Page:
Sit Down VS Stand Up Forklifts – which is best?
Many warehouse operators think of the traditional sit down forklift as being the best for their operation but is that really the case? Have they considered the options?
Here are some points to ponder before you sign the purchase order for your next forklift:
- What is the nature of your operational area, ie., surface type, traffic patterns, travel distances, etc. ?
- Do you have narrow aisles or tight areas to maneuver around/through?
- Does the forklift operator make long distance runs or many short runs with starts and stops?
- What percentage of the time is the operator moving on and off the lift?
- Can you increase productivity by using a stand up truck or a sit down model?
Sit Down Forklift
Forklift manufacturers are now focusing on operator comfort and its impact on productivity. “A happy operator is a productive operator” is the new mindset of the leading manufacturers. Tying into that point is the ability of the operator to see the load at all positions of the lifting/lowering process, and during the forward/reverse movement of the forklift. The driver positions are typically forward facing on a sit down truck (with a twisting of the back and shoulders) for reverse travel whereas the stand up unit will allow the operator’s body to turn in any number of directions quite easily.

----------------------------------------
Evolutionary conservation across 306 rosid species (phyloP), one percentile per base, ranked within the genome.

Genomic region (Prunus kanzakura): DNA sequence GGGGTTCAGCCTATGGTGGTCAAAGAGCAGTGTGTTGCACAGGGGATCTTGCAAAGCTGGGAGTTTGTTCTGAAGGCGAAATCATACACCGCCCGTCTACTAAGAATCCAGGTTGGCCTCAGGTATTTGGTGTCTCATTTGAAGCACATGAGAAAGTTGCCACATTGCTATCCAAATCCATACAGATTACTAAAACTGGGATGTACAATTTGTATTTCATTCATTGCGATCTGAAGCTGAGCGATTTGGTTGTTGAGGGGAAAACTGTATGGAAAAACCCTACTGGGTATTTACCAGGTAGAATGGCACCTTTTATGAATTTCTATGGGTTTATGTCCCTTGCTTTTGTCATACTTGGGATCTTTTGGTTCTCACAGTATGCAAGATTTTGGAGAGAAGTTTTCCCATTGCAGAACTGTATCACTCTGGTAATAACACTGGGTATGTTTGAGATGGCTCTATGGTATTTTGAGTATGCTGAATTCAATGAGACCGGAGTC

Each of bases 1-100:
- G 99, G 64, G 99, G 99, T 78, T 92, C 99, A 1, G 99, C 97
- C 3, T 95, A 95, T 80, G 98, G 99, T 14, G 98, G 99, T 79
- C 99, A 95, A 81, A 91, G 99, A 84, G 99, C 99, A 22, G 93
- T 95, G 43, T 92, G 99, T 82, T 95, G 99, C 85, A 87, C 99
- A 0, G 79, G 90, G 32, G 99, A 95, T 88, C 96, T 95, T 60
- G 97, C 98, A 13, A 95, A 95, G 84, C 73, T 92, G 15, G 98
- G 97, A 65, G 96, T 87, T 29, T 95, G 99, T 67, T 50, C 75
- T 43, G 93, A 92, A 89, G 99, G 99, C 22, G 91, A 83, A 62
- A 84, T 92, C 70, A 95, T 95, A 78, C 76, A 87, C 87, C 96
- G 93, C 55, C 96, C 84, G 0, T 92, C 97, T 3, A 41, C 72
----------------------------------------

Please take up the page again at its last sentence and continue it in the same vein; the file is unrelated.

Stand Up Forklift
Test Drive – If you are in the market for a new forklift this is a good time to consider new options. Forklift Manufacturers are generally happy to send a Sales Representative, who is well versed in specific forklift applications, to your facility to survey your specific application and make recommendations on product types. This information can be extremely valuable in reducing forklift expenses and operational costs.
Operator Training – The transition from one type of lift to the other can be a concern as the control systems are placed in different locations and function in different ways. Typically a sit down truck will utilize traditional lever controls (or finger tip controls) whereas a stand up unit will have a hand/wrist control forthe lift/lower, tilt, and side shift. This can lead to questions of how to operate the forklifts efficiently and safely.
Most Forklift Dealers will provide operator training (sometimes with a cost) with the purchase of a new forklift. Proper training can alleviate the concerns of the operators so that they feel comfortable in operating the new equipment.
With over 15 years of experience, Toyota Material Handling (TMH) is the industry leader in forklift and aerial lift training & certification. Having trained thousands of operators, our certified instructors ensure complete compliance with federal and state OSHA requirements. Check out our training and certification offerings .